A marquee Ottawa IT consulting firm has merged with an Oregon cybersecurity and tech services enterprise in a deal it hopes will be a springboard into the U.S. market.
Grade A said Wednesday it’s joining forces with Portland’s Convergence Networks to create a new company. Terms of the deal, which closed last month, were not disclosed.
Boston-based private equity firm Riverside Partners is the majority shareholder in the new combined firm, which is officially incorporated in the U.S. and will maintain its offices in Ottawa and Portland. Grade A’s founders, including CEO Mat Lafrance and chairman Allan Ghosn, retain an ownership stake in the new entity and will continue leading the company’s operations in Canada’s capital.
It’s the latest growth play for Grade A, which was founded 18 years ago and is now the city’s second-largest managed services firm with about 90 employees. Lafrance said the merger gives the companies the financial backing to pursue more M&A opportunities as they look to broaden their service offerings and expand their customer bases.
"We’ve been thinking about this for a while. We wanted more growth opportunities."
“Although we’re one of the largest technology players in Ontario, from a global perspective, we’re still relatively small,” he said.
“We’ve been thinking about this for a while. We wanted more growth opportunities. We wanted to be able to have specialist roles in the organization that we could never afford to do. We’re super excited.”
Lafrance said Grade A talked with several private equity firms before deciding to partner with Riverside, which has raised more than $1.6 billion in its 30-year existence and targets firms in the tech and health-care sectors.
The Carleton engineering grad used a sports analogy to describe Riverside’s role in the new enterprise. He likened the Boston firm to the owner of a football team who is eager to build a winner but leaves the game-day decisions up to the coaches and players.
“They’re not looking to be the quarterback,” Lafrance said. “They want to make sure we have the best tools, the best strategy, the best people on the team to succeed.”
The merger marks the culmination of a process that began about 15 years ago when Grade A’s founders bonded with Convergence chief executive Eric Gray and his colleagues at an industry conference. The Ottawa firm and the 60-person West Coast company followed each other’s progress, often sharing best practices and comparing notes on growth strategies.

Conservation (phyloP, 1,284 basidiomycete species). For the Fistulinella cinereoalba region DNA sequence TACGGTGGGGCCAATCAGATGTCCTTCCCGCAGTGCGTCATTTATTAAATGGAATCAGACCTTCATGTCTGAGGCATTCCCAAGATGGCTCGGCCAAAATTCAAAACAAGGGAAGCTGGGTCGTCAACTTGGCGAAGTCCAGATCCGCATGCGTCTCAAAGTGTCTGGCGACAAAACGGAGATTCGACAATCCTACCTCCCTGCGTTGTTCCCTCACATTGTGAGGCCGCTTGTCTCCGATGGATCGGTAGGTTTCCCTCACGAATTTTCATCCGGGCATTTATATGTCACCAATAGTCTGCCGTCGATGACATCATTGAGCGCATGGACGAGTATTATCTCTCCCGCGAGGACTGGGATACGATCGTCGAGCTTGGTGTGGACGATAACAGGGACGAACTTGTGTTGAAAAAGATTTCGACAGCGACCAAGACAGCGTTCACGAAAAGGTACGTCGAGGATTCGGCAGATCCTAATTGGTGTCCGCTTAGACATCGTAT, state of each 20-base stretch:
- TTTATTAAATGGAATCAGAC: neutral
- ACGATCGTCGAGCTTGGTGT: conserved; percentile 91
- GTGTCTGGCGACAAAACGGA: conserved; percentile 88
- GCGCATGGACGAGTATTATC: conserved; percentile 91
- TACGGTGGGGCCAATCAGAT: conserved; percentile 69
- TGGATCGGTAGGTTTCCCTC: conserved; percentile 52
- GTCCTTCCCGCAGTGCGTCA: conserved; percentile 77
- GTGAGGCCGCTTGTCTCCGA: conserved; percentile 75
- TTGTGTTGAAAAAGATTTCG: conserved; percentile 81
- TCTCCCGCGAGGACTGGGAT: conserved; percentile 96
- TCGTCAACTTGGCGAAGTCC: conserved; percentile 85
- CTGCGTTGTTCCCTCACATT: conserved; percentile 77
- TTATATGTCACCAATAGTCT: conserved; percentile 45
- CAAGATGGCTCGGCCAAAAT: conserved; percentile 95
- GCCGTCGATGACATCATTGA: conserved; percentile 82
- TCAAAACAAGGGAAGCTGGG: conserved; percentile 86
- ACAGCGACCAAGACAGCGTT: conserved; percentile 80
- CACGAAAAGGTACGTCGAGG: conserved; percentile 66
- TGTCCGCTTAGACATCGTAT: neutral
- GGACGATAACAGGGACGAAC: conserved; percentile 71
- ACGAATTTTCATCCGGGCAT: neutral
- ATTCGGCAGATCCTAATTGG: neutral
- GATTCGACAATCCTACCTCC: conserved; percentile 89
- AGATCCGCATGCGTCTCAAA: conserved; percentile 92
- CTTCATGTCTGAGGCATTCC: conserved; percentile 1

“It was honestly like we were the same company, just in different regions,” Lafrance said.
The two sides started seriously contemplating a corporate marriage last year before the COVID-19 crisis put a pause on the discussions. But when the massive shift to remote work suddenly ratcheted demand for IT and cybersecurity services to another level, the negotiations progressed quickly.
“We’ve now got something that would have taken us five, 10 years to develop as a full security suite that we can offer our clients,” Ghosn said.
He said Convergence specializes in “government-grade” cybersecurity software that’s become a virtual must-have for even smaller companies that were forced to move their entire operations online practically overnight.
“There are nation-states that are attacking customers,” Ghosn said of the proliferation of cyber-threats in the pandemic world. “Show me another industry that has that kind of a mountain to climb. We really have to move quickly here and make sure that our clients get the locks on their doors first.”
Branching out is nothing new for Grade A, which was launched by “tech nerds” Lafrance, Ghosn, Christian Ste-Marie and Mathieu Bouchard in 2002 to provide at-home computer services.
Several years ago, the firm launched a social media management arm called Grade A Digital, which it sold to Ottawa marketing agency Xactly Design & Advertising in 2018.
Meanwhile, its offshoot custom software development firm, Grade A Labs, devised a last-mile delivery platform that’s now the flagship product at a new startup called Trexity. The bootstrapped company’s revenues have skyrocketed during the COVID-19 crisis and the firm is now on the verge of landing a seven-figure seed funding round.
“We’ve been like a couple of squirrels here busy in the winter, if you will,” Ghosn said of his team’s entrepreneurial pursuits.
But Grade A has been a purely local success story up to now. Its founders are hoping the merger will help it make its mark on a much larger stage.
“We've seen sustained growth, but now we can start to look at (fuelling) larger growth through acquisitions and additional mergers,” Lafrance said, citing the U.S. Eastern Seaboard and Western Canada as the first territories the new firm is scouting out.
“Now that we’ve sort of bookended North America with Portland on one side and Ottawa on the other, we're going to fill in the middle.”